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Queen Elizabeth Visits White House; Massive Tornado Destroys Kansas Town; The 'CSI' Effect on Juries

Aired May 7, 2007 - 22:00   ET


ANDERSON COOPER, CNN ANCHOR: Good evening, again, everyone.
Tonight: a closer look than you have ever seen at a major tornado, and a look at the devastation this weekend's storms have left behind. We have got video caught by storm chasers who barely got away with their lives. Imagine speeding down a road at 40 miles an hour in reverse, with a twister coming right at you, just one of the dozens of tornadoes over the weekend.

We will report from a town that has been devastated.

Also ahead tonight: politics -- why new presidential polling shows Republican candidates losing out with the public, that is, until you match them up one on one against some leading Democrats.

Elizabeth II's dinner tonight with George II, and why a British monarch is so much more popular with Americans than the American president right now.

And some live pictures from the event -- guests are moving to the East Wing, East Room, for the evening's entertainment -- entertainment. Violinist Itzhak Perlman is going to be performing tonight with piano accompaniment. Also on the bill, the U.S. Army Chorus. That is at the White House, a white-tie and tails. We will bring you more pictures as they come in.

We begin, however, with the tornadoes and that remarkable video captured on a road in Ellis County, Oklahoma, by storm chasers Reed Timmer and Joel Taylor, just them, some camera gear, a car in reverse, and a tornado close enough to kill.


UNIDENTIFIED MALE: Go. Back up. Back up.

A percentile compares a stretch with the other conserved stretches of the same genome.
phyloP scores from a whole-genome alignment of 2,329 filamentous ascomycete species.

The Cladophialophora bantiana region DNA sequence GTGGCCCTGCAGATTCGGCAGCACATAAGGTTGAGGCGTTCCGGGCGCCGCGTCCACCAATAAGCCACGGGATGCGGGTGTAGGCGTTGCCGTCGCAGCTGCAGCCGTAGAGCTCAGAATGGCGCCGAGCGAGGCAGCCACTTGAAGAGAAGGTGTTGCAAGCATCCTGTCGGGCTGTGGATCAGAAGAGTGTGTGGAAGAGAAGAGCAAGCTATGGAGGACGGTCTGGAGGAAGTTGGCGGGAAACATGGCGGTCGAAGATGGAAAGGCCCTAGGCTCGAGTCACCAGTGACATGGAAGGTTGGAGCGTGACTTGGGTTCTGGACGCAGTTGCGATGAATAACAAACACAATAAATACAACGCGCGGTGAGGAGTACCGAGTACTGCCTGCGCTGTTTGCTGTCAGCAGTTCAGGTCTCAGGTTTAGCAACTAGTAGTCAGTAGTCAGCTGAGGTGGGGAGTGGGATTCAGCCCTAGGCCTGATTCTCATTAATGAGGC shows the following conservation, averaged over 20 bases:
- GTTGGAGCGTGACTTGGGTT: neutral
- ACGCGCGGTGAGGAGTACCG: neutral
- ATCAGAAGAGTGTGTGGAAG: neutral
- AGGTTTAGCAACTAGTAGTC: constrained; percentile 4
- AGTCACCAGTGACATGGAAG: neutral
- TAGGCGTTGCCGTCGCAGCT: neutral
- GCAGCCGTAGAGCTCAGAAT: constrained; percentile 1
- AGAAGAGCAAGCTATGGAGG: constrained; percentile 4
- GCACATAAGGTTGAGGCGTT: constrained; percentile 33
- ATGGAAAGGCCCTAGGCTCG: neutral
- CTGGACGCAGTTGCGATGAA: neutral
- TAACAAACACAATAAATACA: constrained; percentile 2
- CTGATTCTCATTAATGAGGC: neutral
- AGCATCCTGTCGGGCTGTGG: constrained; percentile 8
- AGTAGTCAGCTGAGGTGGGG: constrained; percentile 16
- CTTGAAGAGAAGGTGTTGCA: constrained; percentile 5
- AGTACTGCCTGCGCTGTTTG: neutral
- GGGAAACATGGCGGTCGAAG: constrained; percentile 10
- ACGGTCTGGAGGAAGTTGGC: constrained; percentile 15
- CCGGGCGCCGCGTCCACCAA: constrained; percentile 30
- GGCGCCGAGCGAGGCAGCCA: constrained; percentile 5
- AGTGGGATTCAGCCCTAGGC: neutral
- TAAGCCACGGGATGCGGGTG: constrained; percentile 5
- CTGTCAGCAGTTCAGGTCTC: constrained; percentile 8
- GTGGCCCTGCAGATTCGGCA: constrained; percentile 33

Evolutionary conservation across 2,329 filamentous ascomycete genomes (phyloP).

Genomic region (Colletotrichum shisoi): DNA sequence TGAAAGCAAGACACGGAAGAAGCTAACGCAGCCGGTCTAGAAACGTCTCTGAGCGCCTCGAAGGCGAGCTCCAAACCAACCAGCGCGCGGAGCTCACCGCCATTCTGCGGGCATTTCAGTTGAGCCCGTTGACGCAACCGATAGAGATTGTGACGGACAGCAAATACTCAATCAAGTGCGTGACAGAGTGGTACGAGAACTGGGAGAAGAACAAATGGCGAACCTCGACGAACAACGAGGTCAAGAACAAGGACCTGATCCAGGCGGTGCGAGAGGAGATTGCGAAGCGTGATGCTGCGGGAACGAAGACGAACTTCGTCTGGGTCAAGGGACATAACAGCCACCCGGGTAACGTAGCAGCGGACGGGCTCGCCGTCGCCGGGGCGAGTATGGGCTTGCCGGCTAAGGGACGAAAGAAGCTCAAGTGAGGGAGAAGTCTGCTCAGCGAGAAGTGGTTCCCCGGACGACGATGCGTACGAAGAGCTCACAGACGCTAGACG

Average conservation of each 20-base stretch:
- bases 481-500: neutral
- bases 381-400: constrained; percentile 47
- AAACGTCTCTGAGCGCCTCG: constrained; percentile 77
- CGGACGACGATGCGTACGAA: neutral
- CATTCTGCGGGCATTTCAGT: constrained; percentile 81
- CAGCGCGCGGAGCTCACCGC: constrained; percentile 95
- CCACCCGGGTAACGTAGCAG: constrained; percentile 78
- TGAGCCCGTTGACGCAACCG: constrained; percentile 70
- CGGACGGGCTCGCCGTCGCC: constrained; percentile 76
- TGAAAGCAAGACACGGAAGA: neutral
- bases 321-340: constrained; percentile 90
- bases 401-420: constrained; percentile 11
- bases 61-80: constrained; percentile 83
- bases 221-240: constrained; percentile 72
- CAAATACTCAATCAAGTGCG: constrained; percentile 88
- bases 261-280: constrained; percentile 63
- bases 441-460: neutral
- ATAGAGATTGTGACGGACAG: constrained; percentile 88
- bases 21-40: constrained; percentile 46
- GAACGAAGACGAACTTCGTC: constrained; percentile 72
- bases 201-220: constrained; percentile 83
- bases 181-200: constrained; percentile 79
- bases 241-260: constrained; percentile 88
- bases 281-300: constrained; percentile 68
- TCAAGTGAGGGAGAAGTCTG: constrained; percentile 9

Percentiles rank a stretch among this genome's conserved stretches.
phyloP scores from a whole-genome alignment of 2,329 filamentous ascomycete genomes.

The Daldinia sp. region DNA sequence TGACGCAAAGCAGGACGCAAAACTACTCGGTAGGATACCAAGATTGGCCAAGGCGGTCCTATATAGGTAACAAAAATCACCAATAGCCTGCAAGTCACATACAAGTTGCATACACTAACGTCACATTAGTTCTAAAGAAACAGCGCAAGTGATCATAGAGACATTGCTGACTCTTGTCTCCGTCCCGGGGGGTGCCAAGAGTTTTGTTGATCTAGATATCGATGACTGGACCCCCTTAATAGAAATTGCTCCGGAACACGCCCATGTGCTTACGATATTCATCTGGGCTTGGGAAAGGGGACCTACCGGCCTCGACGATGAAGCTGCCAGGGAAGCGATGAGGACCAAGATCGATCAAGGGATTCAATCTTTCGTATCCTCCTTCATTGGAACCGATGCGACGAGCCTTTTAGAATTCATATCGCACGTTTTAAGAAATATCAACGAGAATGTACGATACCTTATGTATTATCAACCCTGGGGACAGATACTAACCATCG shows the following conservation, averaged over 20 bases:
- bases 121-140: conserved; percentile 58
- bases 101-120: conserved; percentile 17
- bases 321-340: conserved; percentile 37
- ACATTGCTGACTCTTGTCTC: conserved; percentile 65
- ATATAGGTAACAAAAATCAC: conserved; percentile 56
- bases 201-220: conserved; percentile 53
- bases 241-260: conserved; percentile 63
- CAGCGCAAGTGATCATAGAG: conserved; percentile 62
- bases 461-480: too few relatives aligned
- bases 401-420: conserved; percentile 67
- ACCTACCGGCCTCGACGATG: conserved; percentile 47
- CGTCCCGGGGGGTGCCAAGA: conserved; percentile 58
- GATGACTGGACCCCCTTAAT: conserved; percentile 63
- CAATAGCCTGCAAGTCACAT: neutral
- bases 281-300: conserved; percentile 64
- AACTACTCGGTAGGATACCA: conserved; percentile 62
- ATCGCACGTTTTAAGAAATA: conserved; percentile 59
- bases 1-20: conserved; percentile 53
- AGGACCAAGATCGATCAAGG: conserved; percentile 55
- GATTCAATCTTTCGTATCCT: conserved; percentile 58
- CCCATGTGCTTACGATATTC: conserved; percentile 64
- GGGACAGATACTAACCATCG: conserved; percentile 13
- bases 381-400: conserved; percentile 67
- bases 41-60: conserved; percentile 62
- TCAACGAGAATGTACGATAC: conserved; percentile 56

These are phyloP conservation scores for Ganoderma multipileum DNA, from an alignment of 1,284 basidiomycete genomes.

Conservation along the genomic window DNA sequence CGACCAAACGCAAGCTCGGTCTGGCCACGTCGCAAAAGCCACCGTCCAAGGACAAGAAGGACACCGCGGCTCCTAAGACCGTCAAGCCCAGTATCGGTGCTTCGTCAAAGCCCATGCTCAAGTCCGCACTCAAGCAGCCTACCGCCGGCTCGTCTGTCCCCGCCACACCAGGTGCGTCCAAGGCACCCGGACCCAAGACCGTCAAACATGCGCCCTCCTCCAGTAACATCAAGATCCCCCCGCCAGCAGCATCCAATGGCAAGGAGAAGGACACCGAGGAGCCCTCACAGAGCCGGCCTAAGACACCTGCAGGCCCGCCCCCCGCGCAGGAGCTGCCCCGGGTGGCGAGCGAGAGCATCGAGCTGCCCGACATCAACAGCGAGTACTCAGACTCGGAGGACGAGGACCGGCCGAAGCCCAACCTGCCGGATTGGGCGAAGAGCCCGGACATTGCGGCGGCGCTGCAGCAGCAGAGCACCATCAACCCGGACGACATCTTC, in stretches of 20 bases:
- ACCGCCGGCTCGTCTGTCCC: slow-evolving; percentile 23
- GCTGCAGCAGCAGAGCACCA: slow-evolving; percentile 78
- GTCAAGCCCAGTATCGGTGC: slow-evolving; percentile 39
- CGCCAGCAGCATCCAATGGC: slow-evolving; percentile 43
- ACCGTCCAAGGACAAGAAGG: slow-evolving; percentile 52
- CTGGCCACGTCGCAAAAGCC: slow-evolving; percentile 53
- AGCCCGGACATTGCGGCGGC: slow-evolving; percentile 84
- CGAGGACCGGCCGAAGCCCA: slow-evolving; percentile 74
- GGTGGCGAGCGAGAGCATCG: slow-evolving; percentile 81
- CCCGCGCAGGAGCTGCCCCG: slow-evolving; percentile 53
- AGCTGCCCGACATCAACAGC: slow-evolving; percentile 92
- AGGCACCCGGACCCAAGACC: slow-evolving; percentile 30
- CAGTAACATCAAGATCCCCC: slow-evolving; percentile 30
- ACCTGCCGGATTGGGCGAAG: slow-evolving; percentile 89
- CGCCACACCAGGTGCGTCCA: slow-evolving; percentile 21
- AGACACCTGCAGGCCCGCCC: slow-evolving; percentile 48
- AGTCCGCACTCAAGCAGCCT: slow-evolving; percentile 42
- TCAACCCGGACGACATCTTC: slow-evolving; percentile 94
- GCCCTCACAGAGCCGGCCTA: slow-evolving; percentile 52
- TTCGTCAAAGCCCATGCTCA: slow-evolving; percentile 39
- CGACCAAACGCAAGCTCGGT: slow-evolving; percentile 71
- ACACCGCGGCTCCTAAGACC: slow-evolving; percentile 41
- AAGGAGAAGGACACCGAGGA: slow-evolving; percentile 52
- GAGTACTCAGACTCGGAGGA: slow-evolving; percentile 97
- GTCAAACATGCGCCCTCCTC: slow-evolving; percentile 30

REED TIMMER, STORM CHASER: We saw the tornado on the ground. And it was -- it was skinny, and it appeared to be moving slow.


TIMMER: And, then, as we were within about 100 yards from it, we saw that it was a very violent tornado.

UNIDENTIFIED MALE: We do not want you to be out looking at this storm.

TIMMER: And that's when -- when Joel said, you know, enough's enough. We're too close.

UNIDENTIFIED MALE: Don't go. Don't go. Jesus Christ. Get in.

UNIDENTIFIED MALE: I was actually very, very worried that we weren't going to be able to back up quick enough and avoid the tornado.

UNIDENTIFIED MALE: Highway 83. That would be Arnett and to the west, moving

UNIDENTIFIED MALE: Finally ended up driving backwards about 40 miles an hour and put a little distance between us and the tornado. We think there was a barn that it hit.

UNIDENTIFIED MALE: Hear that? Oh, no. Those are structures. Oh, no. No. Wow!

UNIDENTIFIED MALE: And then that debris just got caught up into the tornado. And there was actually a piece of debris that we can count going around the tornado about four times.

TIMMER: But, still, extremely violent. You could see trees getting ripped out of the ground. And this is definitely the closest we have come to any tornado.



COOPER: The pictures are extraordinary.

Terrifying as it looks and is, that tornado doesn't even begin to match up to the one that hit Greensburg, Kansas, Friday night.

Greensburg, at least in a physical sense, barely exists anymore. About the only thing left standing is a grain elevator. Everything else, literally everything, lies in pieces on the ground. And some of the rubble is 20 feet deep.

At least 10 people died in Greensburg. Today, survivors were allowed to return home, briefly.

CNN's Gary Tuchman is there -- Gary.

GARY TUCHMAN, CNN NATIONAL CORRESPONDENT: Anderson, it was a very sad and strange day here today in Greensburg, because it was actually a very lively day.

People were allowed to come back to their homes, but it was very incongruous, because, while it was lively and while there were lines one-hour-long of cars trying to get into town -- because of the combination of rescuers, recovery workers and people who live here, the lines were very long -- there was nothing to see, because there was so much devastation.

We heard initially the initial reports were 95 percent of the town was gone. Well, that is very accurate. It is not an exaggeration. And it's major damage. This reminds me, Anderson, of looking at Lower Ninth Ward or the Lakeview districts in New Orleans. That's how devastating this is.